Okay, for most LDS writers, this is going to be a bit too cliche, but I have been revving up to write this column for a long time. I perhaps should even have the blase title of “What I learned from reading the Book of Mormon?” I am reffering to the challenge by our Prophet Gordon B. Hinkley to read the Book of Mormon before the end of 2005.
So despite its potential for a reduntant bloggernacle theme, I find that this may be the best time to address something that I find to be a common, but often unspoken theme in the Book of Mormon.
When people discuss themes of the Book of Mormon, they will always center their discussion around things that are spiritual. Common themes are often good vs. evil (a la the Nephites vs. the Lamanites) or pride vs. humility (a.k.a. the vicious cycle of wealth leads to pride which cause a fall which brings humility leading to repentance causing prosperity leading to wealth which caused pride, etc.). And while these and themes are important themes in the Book of Mormon, there is another theme that is often set aside.
The theme of Liberty vs. Captivity can have it roots in spirituality. And this theme is discussed in the sense that if you follow God’s will you will find liberty and if you don’t you will be held in captivity. And this too is a good theme.
However, when I talk of Liberty vs. Captivity, I perhaps mean it in a more political sense. And I do so with some hesitation. For I know that politics and religion are like oil and water to some people. They shouldn’t be mixed. I also know many a liberal whose political ideologies are rooted in the same Book of Mormon that I am now discussing. And I do have great respect for them, because I too at one point saw the world as they do. My liberal ideas were rooted in the teaching of Mosiah Chapter 4 (specifically verses 16-26) and Doctrine and Covenants 51 (specifically verse 9-12). And I still hold these principles to be true. However, there is one element that keeps me from being a liberal. Now where in the scriptures does it say that man should be forced to do these things. Government care for the poor is compulsory charity, and it is wrong. Freedom and Liberty is better.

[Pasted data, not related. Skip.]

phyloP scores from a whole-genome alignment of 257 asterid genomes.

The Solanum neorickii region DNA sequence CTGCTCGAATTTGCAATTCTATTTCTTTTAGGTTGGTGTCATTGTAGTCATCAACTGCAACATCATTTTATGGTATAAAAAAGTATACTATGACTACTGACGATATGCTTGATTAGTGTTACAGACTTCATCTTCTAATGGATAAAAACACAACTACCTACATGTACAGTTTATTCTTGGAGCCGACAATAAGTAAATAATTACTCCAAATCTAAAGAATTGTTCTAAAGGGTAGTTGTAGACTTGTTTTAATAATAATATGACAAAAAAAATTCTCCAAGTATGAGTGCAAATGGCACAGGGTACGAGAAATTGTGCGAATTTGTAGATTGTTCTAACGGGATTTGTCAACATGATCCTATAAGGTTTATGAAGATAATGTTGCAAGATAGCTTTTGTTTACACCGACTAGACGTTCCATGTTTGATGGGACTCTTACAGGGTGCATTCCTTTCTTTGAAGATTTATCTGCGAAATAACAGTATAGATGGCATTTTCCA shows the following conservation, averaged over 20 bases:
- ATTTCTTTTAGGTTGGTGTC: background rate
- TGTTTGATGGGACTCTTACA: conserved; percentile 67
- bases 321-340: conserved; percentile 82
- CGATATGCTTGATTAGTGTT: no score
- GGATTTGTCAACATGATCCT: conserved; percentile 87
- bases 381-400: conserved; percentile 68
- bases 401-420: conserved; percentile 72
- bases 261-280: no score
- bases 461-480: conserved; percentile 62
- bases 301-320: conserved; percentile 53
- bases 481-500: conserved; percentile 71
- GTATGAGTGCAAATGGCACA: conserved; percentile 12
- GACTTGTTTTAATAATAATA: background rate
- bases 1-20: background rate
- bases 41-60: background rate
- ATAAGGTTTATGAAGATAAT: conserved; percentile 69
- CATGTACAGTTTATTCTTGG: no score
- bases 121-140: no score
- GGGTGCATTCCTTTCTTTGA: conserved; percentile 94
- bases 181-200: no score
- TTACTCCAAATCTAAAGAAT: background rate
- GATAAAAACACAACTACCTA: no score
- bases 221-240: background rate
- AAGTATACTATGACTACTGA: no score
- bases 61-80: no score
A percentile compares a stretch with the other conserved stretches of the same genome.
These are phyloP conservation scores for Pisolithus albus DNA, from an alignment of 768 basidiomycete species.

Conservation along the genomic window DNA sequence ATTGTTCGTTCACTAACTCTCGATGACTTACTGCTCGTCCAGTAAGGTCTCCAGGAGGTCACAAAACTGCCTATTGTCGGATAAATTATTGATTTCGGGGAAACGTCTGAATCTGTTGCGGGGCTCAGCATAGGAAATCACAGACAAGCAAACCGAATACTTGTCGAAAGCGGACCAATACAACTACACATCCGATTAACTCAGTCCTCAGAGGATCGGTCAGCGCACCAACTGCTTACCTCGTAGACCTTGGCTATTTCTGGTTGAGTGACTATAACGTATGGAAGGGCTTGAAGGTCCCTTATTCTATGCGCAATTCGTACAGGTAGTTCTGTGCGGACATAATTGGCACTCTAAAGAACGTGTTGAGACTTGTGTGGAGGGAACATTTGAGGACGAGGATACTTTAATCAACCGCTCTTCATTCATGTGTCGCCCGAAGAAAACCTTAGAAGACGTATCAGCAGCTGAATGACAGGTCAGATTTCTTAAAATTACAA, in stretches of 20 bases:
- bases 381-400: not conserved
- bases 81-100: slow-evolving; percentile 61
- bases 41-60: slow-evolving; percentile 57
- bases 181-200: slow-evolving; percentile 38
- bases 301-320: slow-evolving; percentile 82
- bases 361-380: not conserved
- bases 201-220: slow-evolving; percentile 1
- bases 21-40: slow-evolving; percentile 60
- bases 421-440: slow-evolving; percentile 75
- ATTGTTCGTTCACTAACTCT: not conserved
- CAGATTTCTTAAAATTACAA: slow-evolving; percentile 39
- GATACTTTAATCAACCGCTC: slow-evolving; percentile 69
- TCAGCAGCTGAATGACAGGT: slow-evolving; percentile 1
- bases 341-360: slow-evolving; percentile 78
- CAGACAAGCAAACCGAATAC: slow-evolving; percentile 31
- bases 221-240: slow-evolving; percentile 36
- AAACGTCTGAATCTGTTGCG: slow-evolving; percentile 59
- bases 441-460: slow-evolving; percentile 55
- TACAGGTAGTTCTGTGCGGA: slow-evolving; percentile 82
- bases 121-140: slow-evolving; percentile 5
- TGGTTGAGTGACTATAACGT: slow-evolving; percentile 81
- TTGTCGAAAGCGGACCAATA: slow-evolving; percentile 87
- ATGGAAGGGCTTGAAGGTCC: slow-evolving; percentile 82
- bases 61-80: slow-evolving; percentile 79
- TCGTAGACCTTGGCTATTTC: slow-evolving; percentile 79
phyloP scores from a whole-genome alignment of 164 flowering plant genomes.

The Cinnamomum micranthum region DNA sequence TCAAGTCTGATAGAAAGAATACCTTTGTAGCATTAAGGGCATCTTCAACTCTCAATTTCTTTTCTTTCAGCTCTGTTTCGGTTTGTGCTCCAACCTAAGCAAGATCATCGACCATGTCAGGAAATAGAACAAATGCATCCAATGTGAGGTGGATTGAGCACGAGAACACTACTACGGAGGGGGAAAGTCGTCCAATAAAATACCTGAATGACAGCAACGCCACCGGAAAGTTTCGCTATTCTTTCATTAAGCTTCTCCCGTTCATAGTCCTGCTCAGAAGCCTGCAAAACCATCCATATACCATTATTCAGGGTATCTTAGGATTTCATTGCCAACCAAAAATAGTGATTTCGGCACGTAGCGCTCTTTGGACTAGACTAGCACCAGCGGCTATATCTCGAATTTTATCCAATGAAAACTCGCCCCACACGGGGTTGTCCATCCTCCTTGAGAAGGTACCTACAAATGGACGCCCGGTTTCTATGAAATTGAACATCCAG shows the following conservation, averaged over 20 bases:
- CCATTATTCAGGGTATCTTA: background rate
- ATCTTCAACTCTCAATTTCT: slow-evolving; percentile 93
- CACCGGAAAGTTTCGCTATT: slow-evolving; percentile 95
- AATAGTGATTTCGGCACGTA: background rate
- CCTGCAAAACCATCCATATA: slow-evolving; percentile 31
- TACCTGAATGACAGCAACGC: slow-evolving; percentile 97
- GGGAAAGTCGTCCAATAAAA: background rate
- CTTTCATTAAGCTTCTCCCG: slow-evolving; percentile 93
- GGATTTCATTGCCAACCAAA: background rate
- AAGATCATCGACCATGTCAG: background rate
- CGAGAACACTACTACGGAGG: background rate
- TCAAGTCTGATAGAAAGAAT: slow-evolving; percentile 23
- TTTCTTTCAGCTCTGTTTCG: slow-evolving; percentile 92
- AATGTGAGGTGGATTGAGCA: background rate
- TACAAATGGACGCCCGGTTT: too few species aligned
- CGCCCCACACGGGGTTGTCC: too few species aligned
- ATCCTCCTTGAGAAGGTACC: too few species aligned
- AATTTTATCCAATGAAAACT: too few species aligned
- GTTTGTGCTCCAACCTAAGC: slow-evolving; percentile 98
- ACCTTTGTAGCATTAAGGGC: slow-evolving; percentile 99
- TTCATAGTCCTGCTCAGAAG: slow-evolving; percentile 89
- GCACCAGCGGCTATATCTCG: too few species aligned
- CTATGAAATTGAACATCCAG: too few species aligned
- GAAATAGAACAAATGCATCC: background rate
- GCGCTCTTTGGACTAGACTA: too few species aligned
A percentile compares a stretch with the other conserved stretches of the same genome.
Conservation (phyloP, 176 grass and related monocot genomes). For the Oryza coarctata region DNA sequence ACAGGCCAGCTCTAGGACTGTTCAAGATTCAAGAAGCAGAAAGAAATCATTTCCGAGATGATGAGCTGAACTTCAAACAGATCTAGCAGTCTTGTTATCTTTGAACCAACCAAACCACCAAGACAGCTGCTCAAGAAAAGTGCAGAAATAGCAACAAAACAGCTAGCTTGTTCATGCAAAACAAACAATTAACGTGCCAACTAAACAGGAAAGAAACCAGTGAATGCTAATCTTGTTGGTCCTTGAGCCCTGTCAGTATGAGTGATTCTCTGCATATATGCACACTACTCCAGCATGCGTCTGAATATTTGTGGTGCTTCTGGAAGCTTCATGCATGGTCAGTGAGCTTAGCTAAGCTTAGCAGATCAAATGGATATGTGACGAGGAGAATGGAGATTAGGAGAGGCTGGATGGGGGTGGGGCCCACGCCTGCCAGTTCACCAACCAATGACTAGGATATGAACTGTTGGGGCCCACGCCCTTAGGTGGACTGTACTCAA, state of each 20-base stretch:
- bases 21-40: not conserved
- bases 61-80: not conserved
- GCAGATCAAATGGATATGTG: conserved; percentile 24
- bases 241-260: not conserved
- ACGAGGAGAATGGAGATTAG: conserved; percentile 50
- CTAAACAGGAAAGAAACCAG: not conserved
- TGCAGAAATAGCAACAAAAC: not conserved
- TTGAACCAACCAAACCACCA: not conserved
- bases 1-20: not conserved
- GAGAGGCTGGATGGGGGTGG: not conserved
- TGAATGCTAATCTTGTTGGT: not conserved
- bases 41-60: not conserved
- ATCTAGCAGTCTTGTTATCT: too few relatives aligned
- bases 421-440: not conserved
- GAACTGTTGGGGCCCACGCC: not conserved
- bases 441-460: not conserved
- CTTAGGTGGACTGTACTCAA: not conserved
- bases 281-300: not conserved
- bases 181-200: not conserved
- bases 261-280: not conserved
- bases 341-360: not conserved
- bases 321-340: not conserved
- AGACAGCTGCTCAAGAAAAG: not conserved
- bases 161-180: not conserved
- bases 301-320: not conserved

But that is really a tangent to my discussion here. I really wish to discuss more indepth what is often referred to as the “war chapters” of Alma. These chapters start in roughly Chapter 43 and continue on through 3 Nephi Chapter 7. That’s roughly 43 chapters, or 107 pages. It would have to be that big of a chunk to really be a theme wouldn’t it? While my focus may be upon these chapters, this theme can be found in 1st and 2nd Nephi and the Book of Ether, as well as in other areas of the book.
For those unfamiliar with the Book of Mormon the “War Chapters” is really just a chronicle of the battle between good and evil. However, at one point good is also call the freemen and evil, which seldom goes by its real name, is called the kingmen. The kingmen were a group of elitist rich people who thought it only fair that their station in society be granted it due status. So, they sought to put.Amalickiah in as their King, hoping that he would grant them a high station in society after he was anointed such.
Captain Moroni (one of my personal heros) was the key figure in thwarting this cause, and he raised the Title of Liberty to rally the people behind him. This Title of Liberty read: “In memory of our God, our religion, and freedom, and our peace, our wives, and our children” (see Alma 46:12-13). Moroni knew that his freedom was a gift from God, and that he should fight for it for his family, for is religion and for peace.
When we give up a little freedom to the elites hoping that it will do us and society good, we are only giving more power to the elites and removing our peace and liberty from our lives. I know that liberty is a gift from God, especially granted to this country as long as we live in righteousness. Liberty is worth fighting for, it is for our God, our religion and for our families.